GREAT FALLS — For the first time since 2006, a familiar name to Great Falls voters is not appearing on the ballot.
After three terms in the Montana house and two in the Senate, Republican businessman Brian Hoven’s legislative service is coming to an end.
“I’m 80-years-old and it’s time to spend some time with the wife,” said Hoven.
Hoven first ran for state senate in 2006, losing to Democrat Mitch Tropila. Two years later, he won the first of three terms in House District 24. In 2014, he switched back to a senate run in District 13, which he has represented for almost eight years.
Hoven is proud of his accomplishments in the Montana legislature. He lists improving transportation for older and disabled Montanans and income tax simplification among his top achievements.
He was also happy to help provide some property tax relief for elderly Montanans.
“I managed this last term to increase the deduction from $6,600 to $13,200 so people that have been claiming a deduction in the past are going to get more of their tax refunded to them.,” said Hoven.
While tensions between parties at the national level are high, Hoven says his time in the halls of the state capitol has been very civil and that the divisiveness comes from other influences.
“It’s the advocacy groups, the Democratic Party, the Republican Party, the Chamber of Commerce and other groups that take things out of context and put campaign bits together,” said Hoven.
He says he was the target of a such a group that falsely claimed he was against women.
Hoven says everyone associated with politics should read the book ‘How to Win Friends and Influence People’ by Dale Carnegie.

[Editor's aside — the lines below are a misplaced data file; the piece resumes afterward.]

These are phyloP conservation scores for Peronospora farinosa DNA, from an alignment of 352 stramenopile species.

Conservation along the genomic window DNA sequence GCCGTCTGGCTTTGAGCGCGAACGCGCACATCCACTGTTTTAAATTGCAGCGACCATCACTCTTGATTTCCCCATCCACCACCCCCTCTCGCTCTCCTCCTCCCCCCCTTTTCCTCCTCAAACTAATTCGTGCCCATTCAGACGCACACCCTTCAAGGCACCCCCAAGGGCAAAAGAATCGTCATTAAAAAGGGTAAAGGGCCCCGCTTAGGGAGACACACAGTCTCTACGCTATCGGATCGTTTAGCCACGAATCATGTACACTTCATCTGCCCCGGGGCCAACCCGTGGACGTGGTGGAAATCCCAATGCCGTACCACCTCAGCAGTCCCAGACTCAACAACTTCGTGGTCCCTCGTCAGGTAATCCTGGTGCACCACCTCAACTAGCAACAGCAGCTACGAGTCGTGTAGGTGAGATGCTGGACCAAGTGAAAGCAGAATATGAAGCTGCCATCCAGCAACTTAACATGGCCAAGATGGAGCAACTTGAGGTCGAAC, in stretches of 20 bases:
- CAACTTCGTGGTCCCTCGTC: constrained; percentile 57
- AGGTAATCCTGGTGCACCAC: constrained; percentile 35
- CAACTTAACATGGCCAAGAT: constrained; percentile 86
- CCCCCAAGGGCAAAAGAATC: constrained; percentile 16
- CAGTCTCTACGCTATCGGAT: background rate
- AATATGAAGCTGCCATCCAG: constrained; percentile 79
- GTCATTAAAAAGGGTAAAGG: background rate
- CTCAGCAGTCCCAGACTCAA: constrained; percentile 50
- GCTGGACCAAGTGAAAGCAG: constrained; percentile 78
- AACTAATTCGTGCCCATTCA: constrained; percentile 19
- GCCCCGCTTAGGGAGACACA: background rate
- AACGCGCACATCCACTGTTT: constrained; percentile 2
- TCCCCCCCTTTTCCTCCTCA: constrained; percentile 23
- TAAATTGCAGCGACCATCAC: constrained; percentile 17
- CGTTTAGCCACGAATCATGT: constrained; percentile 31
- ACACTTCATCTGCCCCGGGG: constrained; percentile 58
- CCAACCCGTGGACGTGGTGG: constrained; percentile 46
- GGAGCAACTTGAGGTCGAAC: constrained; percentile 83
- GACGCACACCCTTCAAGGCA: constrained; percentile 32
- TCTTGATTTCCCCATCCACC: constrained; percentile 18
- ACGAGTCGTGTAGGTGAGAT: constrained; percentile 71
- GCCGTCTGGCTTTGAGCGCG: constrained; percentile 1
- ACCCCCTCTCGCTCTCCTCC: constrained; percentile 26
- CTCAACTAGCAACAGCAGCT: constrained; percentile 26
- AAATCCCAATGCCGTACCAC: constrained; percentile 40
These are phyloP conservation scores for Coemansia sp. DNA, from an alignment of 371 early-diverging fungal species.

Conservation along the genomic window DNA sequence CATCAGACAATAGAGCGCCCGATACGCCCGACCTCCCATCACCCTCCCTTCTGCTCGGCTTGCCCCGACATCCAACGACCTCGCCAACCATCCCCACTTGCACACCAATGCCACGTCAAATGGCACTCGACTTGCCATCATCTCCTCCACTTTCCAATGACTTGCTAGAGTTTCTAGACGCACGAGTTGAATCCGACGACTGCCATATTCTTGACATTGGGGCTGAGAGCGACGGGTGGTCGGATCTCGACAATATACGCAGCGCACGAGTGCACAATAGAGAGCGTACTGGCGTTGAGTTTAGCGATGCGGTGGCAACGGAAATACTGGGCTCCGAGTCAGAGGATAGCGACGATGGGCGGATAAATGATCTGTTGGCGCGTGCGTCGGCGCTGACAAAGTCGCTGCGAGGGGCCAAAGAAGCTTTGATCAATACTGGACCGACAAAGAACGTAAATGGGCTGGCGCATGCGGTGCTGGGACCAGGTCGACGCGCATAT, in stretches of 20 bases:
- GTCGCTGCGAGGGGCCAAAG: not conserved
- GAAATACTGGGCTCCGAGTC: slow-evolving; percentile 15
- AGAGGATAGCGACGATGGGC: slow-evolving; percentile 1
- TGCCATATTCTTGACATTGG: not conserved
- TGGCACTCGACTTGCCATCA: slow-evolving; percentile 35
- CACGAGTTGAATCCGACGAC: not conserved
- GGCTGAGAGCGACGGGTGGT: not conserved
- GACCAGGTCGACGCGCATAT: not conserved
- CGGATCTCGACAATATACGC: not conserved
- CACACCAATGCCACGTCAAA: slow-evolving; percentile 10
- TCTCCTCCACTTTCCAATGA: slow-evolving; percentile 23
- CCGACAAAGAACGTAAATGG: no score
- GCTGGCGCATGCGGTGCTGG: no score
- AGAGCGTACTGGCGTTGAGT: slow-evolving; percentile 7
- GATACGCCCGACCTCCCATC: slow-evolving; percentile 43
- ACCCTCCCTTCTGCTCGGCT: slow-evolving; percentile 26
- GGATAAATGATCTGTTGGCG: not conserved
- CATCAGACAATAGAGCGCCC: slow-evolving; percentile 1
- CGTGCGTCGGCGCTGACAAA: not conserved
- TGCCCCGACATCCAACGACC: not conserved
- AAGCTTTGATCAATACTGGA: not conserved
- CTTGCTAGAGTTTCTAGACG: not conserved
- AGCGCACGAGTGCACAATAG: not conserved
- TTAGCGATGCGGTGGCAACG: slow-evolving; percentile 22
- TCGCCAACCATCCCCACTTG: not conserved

“Basically chapter one there says do not criticize, condemn, or complain,” said Hoven.
Hoven says he has faith in Montana elections although he doesn’t support same day registration.
He doesn’t foresee a major shift in power by either party in the Republican controlled legislature.
He says a big issue facing lawmakers in January will be how to distribute a massive budget surplus.
“We have an incredible surplus and there’s going to be a lot of people lining up and saying, ‘Give it to me,’” said Hoven. “There are some really good programs out there and I think there are some good minds up there and reason will prevail, and the money will be spent judiciously. Most of it is going to be one time only because we’ve got such a windfall that it’s not going to be something that’s sustainable over the years. So to devlop ongoing programs that require this amount of money would be fool hearty in my opinion, and I think most people feel that way.”
Other challenges Hoven sees include maintenance on state buildings, addressing ongoing issues at the state hospital, and corrections staffing. The Great Falls businessman would also like to see stricter penalties for shoplifting.
Hoven says his time at the Capitol didn’t come without disappointments.
He was upset that the 2017 session marked the end of the Cascade County "booter" program, which offered inmates a chance at rehabilitation before entering pre-release.
He also wishes lawmakers would have fought harder for a sales tax. He says that’s the only way to counteract rising property taxes, often brought on by narrowly passed mill levies.
And he’s disappointed at the lack of skills being offered to state prisoners while incarcerated, such as commercial driver's license training.
For the incoming lawmakers to Helena this January, he offers some simple advice.
“Listen...listen,” said Hoven. “Don’t speak too much. Be careful what you say.”
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